A miracle is an event that differs from everyday things in a startling manner—this is what I used to think until many years ago, when I chanced to hear the following dialogue.
Two little boys of about eight or nine years old were talking about miracles. Their words were simple, but clear and precise. Listening to them, I experienced something inexplicable.
Listing the various miraculous things that had happened to them, it was as if they were arguing: “I could have drowned,” “I nearly got lost in the forest,” “I saw a whale in the sea,” “I found a nest with chicks inside,” “I lost my cross but found it.” They then drew some conclusions and exchanged views.
Anyone who remembers being a child will understand me. At that moment, I saw the hearts of two little boys who saw a miracle in every breath of life, who were open to all that is new. It pains me to say that adults lose this skill, though they yearn for something extraordinary that would contrast with their day-to-day life. But were miracles to occur, would these twenty-first century people, with their money and entertainment, believe in them?
The boys made me nostalgic for my childhood, for the joy that accompanied all my new impressions. A daily miracle isn’t about a fireworks or fanfare, or some outstanding and unforgettable events—it’s about the quiet and unremarkable episodes that help strengthen our faith and cope with grief. With miracles, the most important thing is to see them...
For many days my baby daughter had been suffering from a fever. She was so weak that she could only lie down. A pediatrician suggested taking her to the hospital, but I refused, knowing that it wouldn’t make a difference. The doctor got angry with me, wrote me a prescription, and left.
Desperate and unsure I had made the right decision, I called my daughter’s Godfather to ask him to pray for her. It turned out he was at church at that moment, and the Divine Liturgy was about to start. He promised to pray for her health. Thanking him, I took my frail little daughter’s hand into mine and began to pray.
When about half an hour later my little baby sat up in her bed and asked me to bring her something to drink, I was surprised. The fever was gone. She was feeling better.
I would later find out that her Godfather had immediately asked other people to pray for her recovery…
One summer day, my youngest son and I were hurriedly leaving church after the Divine Liturgy when someone called out to us. So we had to stay and talk to that person.
Our way home took us past a construction site. As we got closer, I noticed that a crane was moving in a strange way—it was crashing down!
I pulled my son, who was carelessly running ahead of me, into my arms, and we rushed a couple meters back. At that moment, the crane had already broken through the roof of the bus stop, which was now hanging dangerously above the road and an oncoming car. In just a second, it could fall on the car!
Luckily enough, the crane got caught in the power line, slowing its fall. The car managed to pass beneath it unscathed. A few seconds later, the crane fell heavily onto the road breaking some birch trees. No one was hurt.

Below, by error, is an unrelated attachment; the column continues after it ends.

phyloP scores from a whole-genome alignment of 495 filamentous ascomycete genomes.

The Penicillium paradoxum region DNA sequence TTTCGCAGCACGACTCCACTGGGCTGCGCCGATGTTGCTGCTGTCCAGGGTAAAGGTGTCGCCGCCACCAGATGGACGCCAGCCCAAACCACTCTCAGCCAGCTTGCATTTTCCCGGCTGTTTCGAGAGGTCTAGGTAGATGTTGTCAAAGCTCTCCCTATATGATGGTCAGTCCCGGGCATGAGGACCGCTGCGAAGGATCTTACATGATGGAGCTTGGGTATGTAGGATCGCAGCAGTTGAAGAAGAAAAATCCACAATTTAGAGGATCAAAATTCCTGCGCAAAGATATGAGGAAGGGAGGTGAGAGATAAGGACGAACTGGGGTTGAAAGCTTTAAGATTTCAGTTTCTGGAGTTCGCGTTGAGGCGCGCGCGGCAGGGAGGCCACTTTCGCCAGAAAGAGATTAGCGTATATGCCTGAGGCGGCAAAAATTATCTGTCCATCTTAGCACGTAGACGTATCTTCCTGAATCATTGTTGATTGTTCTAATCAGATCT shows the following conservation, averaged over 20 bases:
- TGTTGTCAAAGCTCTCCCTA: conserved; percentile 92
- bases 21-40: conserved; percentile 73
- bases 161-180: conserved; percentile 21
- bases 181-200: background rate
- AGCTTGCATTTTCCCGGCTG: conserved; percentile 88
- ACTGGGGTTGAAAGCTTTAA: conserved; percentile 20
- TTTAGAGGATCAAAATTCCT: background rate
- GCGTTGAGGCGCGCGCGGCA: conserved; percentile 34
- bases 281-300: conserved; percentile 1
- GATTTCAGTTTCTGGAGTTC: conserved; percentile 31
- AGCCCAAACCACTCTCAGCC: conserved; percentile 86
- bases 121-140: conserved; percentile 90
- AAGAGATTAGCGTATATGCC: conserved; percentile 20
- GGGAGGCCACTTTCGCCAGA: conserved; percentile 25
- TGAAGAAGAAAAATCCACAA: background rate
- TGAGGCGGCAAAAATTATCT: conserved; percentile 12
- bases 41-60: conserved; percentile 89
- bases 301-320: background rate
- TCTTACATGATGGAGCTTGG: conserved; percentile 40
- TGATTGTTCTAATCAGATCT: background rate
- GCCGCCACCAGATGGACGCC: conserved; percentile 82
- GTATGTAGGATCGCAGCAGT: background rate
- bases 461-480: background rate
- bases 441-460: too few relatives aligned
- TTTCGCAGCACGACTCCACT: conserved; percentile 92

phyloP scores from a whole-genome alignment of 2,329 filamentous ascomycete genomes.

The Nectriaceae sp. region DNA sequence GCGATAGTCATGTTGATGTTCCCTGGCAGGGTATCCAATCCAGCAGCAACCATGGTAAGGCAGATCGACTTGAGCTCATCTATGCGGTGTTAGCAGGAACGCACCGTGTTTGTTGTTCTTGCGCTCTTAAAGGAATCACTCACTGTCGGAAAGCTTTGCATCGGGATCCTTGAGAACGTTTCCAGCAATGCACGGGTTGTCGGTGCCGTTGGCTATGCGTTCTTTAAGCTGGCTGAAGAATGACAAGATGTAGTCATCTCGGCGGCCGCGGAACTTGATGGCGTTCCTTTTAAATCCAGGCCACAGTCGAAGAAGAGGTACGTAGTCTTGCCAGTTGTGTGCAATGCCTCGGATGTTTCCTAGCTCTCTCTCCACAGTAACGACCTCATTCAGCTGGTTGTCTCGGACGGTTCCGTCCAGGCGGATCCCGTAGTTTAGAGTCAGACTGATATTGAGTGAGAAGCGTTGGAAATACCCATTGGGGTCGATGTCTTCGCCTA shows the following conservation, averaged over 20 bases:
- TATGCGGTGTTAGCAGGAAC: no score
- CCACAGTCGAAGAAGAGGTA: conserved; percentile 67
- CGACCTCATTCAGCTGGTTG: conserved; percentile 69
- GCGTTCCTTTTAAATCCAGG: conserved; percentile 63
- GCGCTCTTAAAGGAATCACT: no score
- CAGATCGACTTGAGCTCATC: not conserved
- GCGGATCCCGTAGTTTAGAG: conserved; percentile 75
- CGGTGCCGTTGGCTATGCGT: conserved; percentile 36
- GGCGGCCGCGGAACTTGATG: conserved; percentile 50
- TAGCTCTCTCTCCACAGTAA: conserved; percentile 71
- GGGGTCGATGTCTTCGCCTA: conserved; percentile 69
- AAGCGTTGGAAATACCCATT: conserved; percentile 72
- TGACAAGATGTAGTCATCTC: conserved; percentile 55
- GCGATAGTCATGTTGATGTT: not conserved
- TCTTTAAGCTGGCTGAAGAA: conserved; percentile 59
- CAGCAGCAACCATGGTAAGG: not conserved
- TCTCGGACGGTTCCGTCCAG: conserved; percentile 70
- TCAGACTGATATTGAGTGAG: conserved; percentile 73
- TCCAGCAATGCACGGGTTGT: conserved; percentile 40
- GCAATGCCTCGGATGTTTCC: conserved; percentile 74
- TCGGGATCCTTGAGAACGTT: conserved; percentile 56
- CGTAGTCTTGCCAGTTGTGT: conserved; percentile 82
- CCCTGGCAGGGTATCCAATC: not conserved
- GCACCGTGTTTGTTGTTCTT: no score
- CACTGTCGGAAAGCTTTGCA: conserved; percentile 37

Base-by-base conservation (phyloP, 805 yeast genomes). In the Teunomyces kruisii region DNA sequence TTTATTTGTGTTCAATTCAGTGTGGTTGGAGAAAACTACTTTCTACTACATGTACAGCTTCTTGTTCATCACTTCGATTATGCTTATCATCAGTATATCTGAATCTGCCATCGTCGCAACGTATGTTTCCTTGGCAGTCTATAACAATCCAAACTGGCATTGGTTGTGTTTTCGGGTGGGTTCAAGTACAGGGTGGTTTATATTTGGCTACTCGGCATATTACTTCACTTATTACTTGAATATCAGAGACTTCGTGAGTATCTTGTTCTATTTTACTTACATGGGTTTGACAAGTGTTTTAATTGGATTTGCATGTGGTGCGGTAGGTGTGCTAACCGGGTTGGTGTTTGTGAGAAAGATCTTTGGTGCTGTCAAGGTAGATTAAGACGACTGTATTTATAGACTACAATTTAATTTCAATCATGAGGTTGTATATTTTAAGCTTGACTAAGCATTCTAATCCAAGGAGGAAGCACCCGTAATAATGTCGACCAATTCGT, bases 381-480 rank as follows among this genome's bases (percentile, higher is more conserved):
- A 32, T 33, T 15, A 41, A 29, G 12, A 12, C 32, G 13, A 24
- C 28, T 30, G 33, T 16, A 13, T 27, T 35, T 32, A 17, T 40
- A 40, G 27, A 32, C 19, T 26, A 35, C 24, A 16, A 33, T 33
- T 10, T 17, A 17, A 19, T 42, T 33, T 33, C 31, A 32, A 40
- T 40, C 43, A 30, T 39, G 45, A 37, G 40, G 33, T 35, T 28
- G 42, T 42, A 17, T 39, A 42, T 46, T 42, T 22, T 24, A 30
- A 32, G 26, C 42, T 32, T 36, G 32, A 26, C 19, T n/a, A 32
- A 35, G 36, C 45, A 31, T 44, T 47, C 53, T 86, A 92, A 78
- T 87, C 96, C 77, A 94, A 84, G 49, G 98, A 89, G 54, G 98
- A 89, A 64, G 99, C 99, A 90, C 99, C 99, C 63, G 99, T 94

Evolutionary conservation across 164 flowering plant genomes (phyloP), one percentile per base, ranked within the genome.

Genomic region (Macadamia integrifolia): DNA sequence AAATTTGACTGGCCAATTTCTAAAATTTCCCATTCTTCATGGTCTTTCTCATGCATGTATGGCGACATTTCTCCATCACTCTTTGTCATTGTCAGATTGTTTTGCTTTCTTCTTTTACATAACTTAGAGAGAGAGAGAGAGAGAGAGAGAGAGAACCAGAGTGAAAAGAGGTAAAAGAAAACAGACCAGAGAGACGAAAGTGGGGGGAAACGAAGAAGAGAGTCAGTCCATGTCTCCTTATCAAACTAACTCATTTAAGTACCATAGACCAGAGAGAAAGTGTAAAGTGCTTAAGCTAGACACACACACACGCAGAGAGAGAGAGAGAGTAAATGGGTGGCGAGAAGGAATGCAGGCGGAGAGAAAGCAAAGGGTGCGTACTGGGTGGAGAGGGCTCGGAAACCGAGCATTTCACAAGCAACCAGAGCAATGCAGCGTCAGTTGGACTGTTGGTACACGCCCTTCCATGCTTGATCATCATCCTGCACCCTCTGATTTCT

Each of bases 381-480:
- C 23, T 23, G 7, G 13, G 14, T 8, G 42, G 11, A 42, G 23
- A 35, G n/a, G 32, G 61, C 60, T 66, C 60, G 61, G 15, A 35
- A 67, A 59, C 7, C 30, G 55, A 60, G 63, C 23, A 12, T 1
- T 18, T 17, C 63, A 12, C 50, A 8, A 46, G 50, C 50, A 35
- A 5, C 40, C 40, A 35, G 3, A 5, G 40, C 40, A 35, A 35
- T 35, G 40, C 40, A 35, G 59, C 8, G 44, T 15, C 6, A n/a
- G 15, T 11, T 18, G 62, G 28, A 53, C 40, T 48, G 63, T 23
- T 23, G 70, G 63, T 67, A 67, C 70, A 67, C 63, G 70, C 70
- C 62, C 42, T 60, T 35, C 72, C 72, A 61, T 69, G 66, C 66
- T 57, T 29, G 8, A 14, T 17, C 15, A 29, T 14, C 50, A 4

I dread to think what would have happened if we hadn’t tarried in the church a little longer to talk to that person. In fact, we would’ve been walking right under the roof of that very bus station.
“Your guardian angel has quite the job,” my friends said. They said the same thing a year later when I miraculously survived a car accident with only minor injuries.
My friends were right. It was in these moments that I could feel the presence of a protective force as never before. One of the most miraculous events, however, happened to me after praying to the Theotokos and St. John of Kronstadt.
My daughter and I were going to the village of Pinega in the northern part of Russia. We’d never been there, and were really looking forward to the trip. The day before we were supposed to leave, my daughter came down with a high fever. She had no other symptoms but her temperature. I spend the entire evening taking care of her. Exhausted, I sat down beside her bed and began to pray to St. John of Kronstadt, who was born in the Pinega region.
Suddenly I saw, like in a dream, a dark, ancient icon of the Theotokos. I could hardly make out the image of the Theotokos. I was astonished, but understood that I should pray to her. My daughter recovered by the morning, we arrived at Pinega safe and sound, and we even managed to receive Holy Communion at the Liturgy in the local Holy Trinity Church.
At the end of the Liturgy, I saw that very icon I had seen in my dream the day before. Fr. Alexiy, the church rector, told me that parishioners brought the icon to the church but he didn’t know its history or what it was called. He noted, however, that the Theotokos’ face had recently become clearer.
It didn’t matter to me whether it was a coincidence or not. In any case, it was thanks to the prayers of the Theotokos that my daughter was now healthy.
We’ve had plenty of miracles in our family. My husband recovered after the children prayed for him, a dangerous journey by my relatives turned out fine, our amaryllis bloomed though we were sure it hadn’t survived the frost.
Speaking of the amaryllis, this flower is really amazing. From the time we bought it, it had never flowered, and then completely died. Or so we thought. But then it began to bloom after a number of misfortunes befell my family. It began blooming as if to comfort us.
Another miracle, this time in a flower pot. Since then, the amaryllis has given us bright red flowers every spring. It is evidence that Heaven hears all our prayers, from the sincere wish of a child to an adult’s prayer lasting many hours. Heaven responds to our prayers through miracles of all sizes, sometimes small like the blooming of a flower, and other times, in the saving of someone’s life. With miracles, the most important thing is to see them.